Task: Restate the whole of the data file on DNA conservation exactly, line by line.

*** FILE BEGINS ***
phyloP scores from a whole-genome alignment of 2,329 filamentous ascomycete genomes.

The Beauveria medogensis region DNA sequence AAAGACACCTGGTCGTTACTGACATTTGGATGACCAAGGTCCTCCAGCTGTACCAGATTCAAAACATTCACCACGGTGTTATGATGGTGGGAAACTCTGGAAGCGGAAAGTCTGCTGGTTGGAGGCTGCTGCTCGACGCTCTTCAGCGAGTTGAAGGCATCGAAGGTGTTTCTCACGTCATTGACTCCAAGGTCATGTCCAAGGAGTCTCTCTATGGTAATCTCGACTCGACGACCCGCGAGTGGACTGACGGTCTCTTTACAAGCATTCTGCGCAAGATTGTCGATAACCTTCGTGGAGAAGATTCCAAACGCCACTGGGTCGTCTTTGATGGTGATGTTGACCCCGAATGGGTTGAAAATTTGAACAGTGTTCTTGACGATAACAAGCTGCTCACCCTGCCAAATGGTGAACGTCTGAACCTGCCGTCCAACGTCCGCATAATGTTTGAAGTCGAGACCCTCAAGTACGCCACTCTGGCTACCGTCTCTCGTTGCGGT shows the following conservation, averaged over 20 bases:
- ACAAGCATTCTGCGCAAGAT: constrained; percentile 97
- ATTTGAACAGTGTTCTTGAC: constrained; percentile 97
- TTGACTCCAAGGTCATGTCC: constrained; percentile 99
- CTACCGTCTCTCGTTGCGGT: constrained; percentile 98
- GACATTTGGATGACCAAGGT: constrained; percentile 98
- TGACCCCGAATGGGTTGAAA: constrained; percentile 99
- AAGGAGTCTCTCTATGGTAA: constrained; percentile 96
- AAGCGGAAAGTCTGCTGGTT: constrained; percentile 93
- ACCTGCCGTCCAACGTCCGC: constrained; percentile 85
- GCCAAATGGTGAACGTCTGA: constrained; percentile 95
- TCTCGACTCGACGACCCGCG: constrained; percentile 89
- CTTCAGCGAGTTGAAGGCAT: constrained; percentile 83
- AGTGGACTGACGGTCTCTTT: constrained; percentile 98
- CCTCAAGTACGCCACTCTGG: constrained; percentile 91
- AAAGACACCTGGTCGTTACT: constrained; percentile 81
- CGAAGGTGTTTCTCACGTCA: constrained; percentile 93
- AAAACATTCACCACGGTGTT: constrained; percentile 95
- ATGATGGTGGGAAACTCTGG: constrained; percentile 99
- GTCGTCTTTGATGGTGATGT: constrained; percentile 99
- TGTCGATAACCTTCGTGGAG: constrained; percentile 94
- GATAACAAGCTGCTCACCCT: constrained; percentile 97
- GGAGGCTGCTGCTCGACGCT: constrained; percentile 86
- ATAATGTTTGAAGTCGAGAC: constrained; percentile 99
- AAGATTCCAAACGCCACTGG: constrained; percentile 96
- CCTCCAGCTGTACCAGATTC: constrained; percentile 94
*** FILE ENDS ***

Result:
phyloP scores from a whole-genome alignment of 2,329 filamentous ascomycete genomes.

The Beauveria medogensis region DNA sequence AAAGACACCTGGTCGTTACTGACATTTGGATGACCAAGGTCCTCCAGCTGTACCAGATTCAAAACATTCACCACGGTGTTATGATGGTGGGAAACTCTGGAAGCGGAAAGTCTGCTGGTTGGAGGCTGCTGCTCGACGCTCTTCAGCGAGTTGAAGGCATCGAAGGTGTTTCTCACGTCATTGACTCCAAGGTCATGTCCAAGGAGTCTCTCTATGGTAATCTCGACTCGACGACCCGCGAGTGGACTGACGGTCTCTTTACAAGCATTCTGCGCAAGATTGTCGATAACCTTCGTGGAGAAGATTCCAAACGCCACTGGGTCGTCTTTGATGGTGATGTTGACCCCGAATGGGTTGAAAATTTGAACAGTGTTCTTGACGATAACAAGCTGCTCACCCTGCCAAATGGTGAACGTCTGAACCTGCCGTCCAACGTCCGCATAATGTTTGAAGTCGAGACCCTCAAGTACGCCACTCTGGCTACCGTCTCTCGTTGCGGT shows the following conservation, averaged over 20 bases:
- ACAAGCATTCTGCGCAAGAT: constrained; percentile 97
- ATTTGAACAGTGTTCTTGAC: constrained; percentile 97
- TTGACTCCAAGGTCATGTCC: constrained; percentile 99
- CTACCGTCTCTCGTTGCGGT: constrained; percentile 98
- GACATTTGGATGACCAAGGT: constrained; percentile 98
- TGACCCCGAATGGGTTGAAA: constrained; percentile 99
- AAGGAGTCTCTCTATGGTAA: constrained; percentile 96
- AAGCGGAAAGTCTGCTGGTT: constrained; percentile 93
- ACCTGCCGTCCAACGTCCGC: constrained; percentile 85
- GCCAAATGGTGAACGTCTGA: constrained; percentile 95
- TCTCGACTCGACGACCCGCG: constrained; percentile 89
- CTTCAGCGAGTTGAAGGCAT: constrained; percentile 83
- AGTGGACTGACGGTCTCTTT: constrained; percentile 98
- CCTCAAGTACGCCACTCTGG: constrained; percentile 91
- AAAGACACCTGGTCGTTACT: constrained; percentile 81
- CGAAGGTGTTTCTCACGTCA: constrained; percentile 93
- AAAACATTCACCACGGTGTT: constrained; percentile 95
- ATGATGGTGGGAAACTCTGG: constrained; percentile 99
- GTCGTCTTTGATGGTGATGT: constrained; percentile 99
- TGTCGATAACCTTCGTGGAG: constrained; percentile 94
- GATAACAAGCTGCTCACCCT: constrained; percentile 97
- GGAGGCTGCTGCTCGACGCT: constrained; percentile 86
- ATAATGTTTGAAGTCGAGAC: constrained; percentile 99
- AAGATTCCAAACGCCACTGG: constrained; percentile 96
- CCTCCAGCTGTACCAGATTC: constrained; percentile 94